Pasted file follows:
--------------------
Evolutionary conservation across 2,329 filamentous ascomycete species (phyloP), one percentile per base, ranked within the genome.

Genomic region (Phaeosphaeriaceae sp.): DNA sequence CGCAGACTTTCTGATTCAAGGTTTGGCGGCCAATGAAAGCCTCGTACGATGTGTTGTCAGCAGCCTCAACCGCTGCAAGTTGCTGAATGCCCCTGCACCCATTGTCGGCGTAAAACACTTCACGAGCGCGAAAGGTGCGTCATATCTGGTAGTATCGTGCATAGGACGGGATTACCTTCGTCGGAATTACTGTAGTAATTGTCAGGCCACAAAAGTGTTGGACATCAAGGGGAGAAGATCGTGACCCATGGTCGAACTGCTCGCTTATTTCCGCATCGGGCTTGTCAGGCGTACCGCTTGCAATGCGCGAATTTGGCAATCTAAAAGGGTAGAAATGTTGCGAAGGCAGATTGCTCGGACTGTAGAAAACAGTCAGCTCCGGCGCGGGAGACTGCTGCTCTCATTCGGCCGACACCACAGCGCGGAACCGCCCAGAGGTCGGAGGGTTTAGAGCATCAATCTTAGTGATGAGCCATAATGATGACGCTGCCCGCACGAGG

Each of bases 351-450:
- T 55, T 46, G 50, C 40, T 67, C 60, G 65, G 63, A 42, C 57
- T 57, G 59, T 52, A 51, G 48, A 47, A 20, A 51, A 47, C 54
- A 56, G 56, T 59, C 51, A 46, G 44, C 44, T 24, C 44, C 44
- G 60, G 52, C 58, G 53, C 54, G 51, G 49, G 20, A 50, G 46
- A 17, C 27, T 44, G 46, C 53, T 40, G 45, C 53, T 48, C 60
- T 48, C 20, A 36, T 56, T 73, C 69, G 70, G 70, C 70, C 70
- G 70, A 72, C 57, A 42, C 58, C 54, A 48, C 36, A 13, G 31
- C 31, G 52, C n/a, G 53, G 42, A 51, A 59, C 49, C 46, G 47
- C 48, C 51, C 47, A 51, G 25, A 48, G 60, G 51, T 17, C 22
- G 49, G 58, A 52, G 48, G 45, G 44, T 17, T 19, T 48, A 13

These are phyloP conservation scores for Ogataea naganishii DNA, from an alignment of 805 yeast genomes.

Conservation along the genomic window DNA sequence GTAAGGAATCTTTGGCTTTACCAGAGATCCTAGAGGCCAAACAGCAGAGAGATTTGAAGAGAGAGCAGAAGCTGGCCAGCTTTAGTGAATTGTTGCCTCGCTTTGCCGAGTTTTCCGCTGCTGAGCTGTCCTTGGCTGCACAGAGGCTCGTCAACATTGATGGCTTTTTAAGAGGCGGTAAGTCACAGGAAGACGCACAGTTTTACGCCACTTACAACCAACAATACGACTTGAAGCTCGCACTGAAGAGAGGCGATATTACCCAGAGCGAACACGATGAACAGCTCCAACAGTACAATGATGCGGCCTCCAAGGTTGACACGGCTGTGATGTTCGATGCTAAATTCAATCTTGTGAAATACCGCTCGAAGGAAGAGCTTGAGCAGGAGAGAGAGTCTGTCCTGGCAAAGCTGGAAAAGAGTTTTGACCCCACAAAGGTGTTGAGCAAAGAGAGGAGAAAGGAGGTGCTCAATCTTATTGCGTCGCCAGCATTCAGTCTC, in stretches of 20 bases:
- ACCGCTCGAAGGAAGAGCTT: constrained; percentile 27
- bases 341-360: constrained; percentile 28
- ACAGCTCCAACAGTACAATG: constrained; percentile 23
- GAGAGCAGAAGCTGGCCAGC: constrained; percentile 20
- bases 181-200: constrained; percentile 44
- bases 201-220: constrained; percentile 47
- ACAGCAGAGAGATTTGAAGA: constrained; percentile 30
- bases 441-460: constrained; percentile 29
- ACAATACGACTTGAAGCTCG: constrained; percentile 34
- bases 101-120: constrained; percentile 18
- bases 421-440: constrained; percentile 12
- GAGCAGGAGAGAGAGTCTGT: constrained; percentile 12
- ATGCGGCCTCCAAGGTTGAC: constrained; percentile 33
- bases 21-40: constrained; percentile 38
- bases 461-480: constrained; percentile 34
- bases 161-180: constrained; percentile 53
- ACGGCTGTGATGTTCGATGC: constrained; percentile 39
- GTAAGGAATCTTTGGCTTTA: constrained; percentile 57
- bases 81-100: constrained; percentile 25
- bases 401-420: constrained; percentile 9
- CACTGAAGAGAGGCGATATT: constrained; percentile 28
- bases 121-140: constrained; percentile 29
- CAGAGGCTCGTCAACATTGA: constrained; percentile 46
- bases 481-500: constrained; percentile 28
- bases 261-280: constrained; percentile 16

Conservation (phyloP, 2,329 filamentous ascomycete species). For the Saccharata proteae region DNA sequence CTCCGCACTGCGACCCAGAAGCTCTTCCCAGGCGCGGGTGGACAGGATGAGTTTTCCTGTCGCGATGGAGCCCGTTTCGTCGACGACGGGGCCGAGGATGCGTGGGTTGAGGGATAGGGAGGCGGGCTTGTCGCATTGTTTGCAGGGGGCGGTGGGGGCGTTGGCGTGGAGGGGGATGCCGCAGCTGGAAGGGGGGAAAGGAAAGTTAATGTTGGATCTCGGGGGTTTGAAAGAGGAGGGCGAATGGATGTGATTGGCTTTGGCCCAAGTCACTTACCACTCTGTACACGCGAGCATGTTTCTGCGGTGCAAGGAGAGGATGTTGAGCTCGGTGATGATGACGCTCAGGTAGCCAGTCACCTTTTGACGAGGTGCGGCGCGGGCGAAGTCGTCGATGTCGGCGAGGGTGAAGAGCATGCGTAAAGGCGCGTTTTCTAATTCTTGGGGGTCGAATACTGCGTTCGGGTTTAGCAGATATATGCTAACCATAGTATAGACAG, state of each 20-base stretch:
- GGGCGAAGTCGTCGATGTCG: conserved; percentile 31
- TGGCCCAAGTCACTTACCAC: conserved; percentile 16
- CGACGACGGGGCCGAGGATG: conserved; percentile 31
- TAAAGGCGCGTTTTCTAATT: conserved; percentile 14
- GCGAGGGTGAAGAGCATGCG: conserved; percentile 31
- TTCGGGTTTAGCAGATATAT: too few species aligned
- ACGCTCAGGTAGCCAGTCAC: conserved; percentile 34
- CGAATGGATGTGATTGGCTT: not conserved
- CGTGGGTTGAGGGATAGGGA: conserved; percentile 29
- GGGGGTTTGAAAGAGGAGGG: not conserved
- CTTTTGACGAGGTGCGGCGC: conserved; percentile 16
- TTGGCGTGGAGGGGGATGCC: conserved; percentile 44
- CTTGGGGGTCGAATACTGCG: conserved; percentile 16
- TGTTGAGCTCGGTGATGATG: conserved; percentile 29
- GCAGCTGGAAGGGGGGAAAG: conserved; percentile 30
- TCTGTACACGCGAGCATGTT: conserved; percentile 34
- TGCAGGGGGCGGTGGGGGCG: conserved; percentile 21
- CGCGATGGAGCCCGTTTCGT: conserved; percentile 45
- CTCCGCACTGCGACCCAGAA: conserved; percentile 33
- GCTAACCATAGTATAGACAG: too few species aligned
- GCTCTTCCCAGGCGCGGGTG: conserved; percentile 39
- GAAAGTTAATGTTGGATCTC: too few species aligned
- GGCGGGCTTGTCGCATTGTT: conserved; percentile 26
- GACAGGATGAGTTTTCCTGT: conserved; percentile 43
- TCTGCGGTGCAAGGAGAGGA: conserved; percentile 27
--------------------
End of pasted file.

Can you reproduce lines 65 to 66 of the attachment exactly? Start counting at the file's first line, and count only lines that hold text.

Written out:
- GACAGGATGAGTTTTCCTGT: conserved; percentile 43
- TCTGCGGTGCAAGGAGAGGA: conserved; percentile 27